Weird Wednesday: The silent crippler

I had scoliosis as a kid. Yeah I was one of those kids with curvy backs that couldn't stand up straight. I was also pigeon toed, but I'll save the glory of that health issue for another post.

At about age 12, the doc made me start wearing a back brace. I say "made" because I was not at all interested in increasing my already pervasive awkwardness. I'm not sure what your middle school experience was like, but mine was reminiscent of the Lord of the Flies.  Evidently the brace was supposed to straighten my back. It was this big plastic thing with huge velcro straps that kept it on. It went from under my arms to my butt. I already had a pancake butt so there was no loss there. There was an oval cut out of the front for my boobs. I think I would have been fine without the oval--I did not want my developing body revealed. I had to wear an undershirt with it or the brace would chafe my skin. I won't even go into the way I got fitted for a new brace every several months because that is something I wish I had blocked from my memory. The brace created multiple levels of awkward.

I was already a geeky kid with weird glasses so the back brace did little to increase my confidence. Here's a pic of me from that period of time.

Bless my heart. You can see why I was picked on. Luckily my brace/armor protected me from getting beat up.

I wore the stupid plastic shell for 23 hours a day for a year or so. I had been sleeping, swimming, living in this stupid turtle shell for far too long, in my opinion. To top it all off, the brace failed to prevent my curve from getting worse. My doctor recommended I have surgery to straighten my spine. He said if I didn't, I would end up in a wheelchair. In addition, he warned I'd probably die young because the curve would stretch out some organs and squash others. Around this same time, I had to do a presentation in school. I decided to do mine on scoliosis. As I learned from my doc--the scoliosis could cripple me so I called my presentation "Scoliosis: The Silent Crippler." I continued to use this same presentation for many years in school. I'd mold it for the latest assignment, but I stuck with my dramatic title.

Prior to the surgery, the doc and nurses explained all the dangers. This was in the early 1980's when surgery was a big deal. The medical folks stated that the surgery was as dangerous as open heart surgery. It would take about 4 hours and I would have a long recovery. I remember them telling me that there was a risk of paralysis. But then again, the doc said I would probably end up in a wheelchair if I didn't have the surgery, so I was willing to take my chances. All I really heard was "NO MORE BRACE." If I had been a dieng kid in the Make a Wish foundation, I'm pretty sure not wearing a brace would have been my wish. At that time, people had to wear body casts for about 6 months afterwards while they healed. I wondered if they would cut a whole out for my boobs. Of course, I didn't ask. The whole thing was so awkward.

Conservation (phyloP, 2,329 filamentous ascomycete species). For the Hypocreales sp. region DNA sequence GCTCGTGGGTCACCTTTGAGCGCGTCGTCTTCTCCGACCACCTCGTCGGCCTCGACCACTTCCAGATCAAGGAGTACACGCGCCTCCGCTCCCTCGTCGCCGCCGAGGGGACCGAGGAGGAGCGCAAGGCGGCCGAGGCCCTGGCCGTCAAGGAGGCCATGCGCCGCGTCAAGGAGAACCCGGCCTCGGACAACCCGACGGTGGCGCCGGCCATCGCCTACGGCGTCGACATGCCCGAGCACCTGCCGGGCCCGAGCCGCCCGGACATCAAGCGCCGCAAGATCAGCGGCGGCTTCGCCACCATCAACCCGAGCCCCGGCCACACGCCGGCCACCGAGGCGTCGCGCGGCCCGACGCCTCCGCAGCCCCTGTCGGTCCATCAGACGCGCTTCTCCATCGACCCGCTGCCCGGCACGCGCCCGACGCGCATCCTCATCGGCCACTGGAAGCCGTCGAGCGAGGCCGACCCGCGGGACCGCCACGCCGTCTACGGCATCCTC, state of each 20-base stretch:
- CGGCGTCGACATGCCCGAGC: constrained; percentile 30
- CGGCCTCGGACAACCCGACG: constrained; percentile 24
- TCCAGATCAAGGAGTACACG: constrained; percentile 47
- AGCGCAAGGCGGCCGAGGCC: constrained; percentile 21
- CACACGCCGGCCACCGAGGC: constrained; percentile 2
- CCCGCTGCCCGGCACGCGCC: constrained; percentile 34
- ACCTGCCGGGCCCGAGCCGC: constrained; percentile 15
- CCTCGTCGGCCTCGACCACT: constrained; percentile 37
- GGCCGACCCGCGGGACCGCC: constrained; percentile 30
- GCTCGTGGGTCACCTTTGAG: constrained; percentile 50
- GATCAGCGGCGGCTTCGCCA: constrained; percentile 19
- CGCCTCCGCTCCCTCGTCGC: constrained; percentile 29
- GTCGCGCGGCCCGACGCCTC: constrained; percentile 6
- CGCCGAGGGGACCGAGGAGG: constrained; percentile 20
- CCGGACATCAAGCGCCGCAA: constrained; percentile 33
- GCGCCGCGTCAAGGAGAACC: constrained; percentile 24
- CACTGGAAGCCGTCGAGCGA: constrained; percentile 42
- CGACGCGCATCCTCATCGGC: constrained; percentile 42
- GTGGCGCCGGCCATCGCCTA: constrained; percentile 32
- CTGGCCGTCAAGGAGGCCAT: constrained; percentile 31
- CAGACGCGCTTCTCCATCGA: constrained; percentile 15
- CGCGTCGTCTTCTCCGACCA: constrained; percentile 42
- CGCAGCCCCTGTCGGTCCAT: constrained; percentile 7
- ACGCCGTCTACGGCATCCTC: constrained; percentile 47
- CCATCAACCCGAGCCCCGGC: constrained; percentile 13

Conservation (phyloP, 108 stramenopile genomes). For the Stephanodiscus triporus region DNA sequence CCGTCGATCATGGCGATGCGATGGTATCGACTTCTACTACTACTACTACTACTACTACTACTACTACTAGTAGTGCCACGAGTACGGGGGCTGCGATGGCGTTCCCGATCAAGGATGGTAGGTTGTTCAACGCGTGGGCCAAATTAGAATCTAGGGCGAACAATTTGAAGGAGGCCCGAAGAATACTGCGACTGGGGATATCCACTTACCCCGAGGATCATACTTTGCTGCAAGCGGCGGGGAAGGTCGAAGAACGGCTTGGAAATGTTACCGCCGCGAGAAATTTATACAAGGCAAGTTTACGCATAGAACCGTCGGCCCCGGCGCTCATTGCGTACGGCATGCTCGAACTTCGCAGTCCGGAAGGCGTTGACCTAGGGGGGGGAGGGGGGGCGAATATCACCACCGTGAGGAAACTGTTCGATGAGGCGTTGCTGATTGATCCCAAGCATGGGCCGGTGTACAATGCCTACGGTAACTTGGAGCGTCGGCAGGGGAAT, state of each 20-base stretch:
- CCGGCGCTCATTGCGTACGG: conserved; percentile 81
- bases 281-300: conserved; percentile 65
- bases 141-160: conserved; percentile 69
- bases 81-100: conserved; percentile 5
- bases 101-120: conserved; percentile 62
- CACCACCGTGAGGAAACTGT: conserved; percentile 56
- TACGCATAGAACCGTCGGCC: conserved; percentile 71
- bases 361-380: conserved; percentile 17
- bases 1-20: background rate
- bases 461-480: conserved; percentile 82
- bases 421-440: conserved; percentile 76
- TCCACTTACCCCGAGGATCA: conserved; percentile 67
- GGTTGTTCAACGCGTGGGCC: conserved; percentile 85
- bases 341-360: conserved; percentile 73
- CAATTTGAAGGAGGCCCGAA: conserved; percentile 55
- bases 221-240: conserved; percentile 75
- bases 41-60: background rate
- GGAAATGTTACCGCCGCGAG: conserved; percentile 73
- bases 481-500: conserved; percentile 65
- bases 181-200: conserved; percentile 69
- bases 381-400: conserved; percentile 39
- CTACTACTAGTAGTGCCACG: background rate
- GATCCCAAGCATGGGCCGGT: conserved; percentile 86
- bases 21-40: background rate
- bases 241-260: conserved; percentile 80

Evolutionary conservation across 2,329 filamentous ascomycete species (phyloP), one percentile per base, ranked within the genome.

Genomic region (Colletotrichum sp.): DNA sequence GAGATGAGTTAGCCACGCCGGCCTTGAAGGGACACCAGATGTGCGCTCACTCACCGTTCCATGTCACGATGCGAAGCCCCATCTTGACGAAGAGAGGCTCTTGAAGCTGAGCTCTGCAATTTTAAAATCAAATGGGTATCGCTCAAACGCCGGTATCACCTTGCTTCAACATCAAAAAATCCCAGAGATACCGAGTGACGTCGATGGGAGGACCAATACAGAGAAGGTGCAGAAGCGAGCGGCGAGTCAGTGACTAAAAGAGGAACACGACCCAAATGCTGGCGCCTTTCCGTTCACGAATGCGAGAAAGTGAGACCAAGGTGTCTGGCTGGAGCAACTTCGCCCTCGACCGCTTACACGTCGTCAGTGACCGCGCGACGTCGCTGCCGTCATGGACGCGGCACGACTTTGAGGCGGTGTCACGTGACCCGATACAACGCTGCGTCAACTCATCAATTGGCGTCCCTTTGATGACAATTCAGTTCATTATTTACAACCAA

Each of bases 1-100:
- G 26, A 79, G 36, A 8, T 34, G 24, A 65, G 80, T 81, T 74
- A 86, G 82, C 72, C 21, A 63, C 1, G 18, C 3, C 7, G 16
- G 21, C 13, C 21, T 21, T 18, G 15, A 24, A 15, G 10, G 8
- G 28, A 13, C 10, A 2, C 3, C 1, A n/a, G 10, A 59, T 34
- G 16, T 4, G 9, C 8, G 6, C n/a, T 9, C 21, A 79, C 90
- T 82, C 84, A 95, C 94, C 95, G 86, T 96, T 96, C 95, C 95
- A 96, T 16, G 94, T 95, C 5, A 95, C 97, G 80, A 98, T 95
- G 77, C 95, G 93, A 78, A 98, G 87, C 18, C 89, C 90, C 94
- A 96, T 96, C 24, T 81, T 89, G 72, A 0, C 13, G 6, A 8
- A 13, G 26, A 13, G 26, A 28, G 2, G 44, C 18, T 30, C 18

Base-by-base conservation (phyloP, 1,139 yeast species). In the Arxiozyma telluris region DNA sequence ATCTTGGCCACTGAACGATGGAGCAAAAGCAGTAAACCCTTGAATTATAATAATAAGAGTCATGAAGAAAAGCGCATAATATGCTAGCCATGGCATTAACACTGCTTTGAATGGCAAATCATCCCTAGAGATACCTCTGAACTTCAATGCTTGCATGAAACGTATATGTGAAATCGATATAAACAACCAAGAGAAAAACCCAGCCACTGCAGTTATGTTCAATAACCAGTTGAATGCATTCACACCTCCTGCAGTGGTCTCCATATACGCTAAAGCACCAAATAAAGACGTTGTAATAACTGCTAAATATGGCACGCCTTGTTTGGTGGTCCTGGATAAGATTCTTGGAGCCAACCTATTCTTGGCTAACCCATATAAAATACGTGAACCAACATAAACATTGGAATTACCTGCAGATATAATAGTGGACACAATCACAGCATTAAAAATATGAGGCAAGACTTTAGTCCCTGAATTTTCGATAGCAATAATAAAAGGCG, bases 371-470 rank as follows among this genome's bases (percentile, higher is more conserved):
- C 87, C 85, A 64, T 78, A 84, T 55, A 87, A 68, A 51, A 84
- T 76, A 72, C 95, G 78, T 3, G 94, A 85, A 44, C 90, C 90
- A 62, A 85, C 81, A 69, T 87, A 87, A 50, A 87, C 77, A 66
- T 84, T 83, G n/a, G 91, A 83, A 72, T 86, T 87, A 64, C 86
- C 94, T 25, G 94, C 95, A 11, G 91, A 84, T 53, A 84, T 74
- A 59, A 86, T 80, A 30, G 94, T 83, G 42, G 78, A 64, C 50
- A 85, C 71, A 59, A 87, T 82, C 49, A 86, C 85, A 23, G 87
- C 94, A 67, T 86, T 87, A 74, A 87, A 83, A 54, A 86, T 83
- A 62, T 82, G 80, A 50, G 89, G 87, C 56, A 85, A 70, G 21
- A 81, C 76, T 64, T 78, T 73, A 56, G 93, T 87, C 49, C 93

My parents worried about me having the surgery. My Mom has scoliosis as well. The doc tried to convince her to have the surgery but she didn't want to. I remember the doc taking these awkward photos of me and mom bent forward to show our scoliosis. The doc said he would use our case for some paper about genetics and scoliosis.  The doc also told me he wanted me to be the first at the hospital to wear a brace rather than a cast afterward. I felt like a celebrity of sorts--suddenly my curve made me cool. I liked the doc trying out new stuff on me. The doc even taped my surgery. I fancied I would be the kid who beat the silent crippler.

In the surgery, I had 2 Harrington Rods implanted along with some clamps, screws, and wires. The doctor took some bone from my hip to put along my spine to fuse my entire upper spine from my shoulders down to the first vertabrae of my lower spine. My back kind of looks like this:

I had to wear a brace for about 6 months after the surgery so the bone from my hip would fuse with my spine. I couldn't stand up without the brace, or I'd have crumbled and possibly croaked. When it fused, my upper back became one solid bone. I've considered donating my body to science so maybe I could be on display somewhere with my nifty skeleton.

Luckily, I came through the surgery with flying colors except for some infections. Compared to past patients, I spent the least amount of time in the hospital. In your face, silent crippler!


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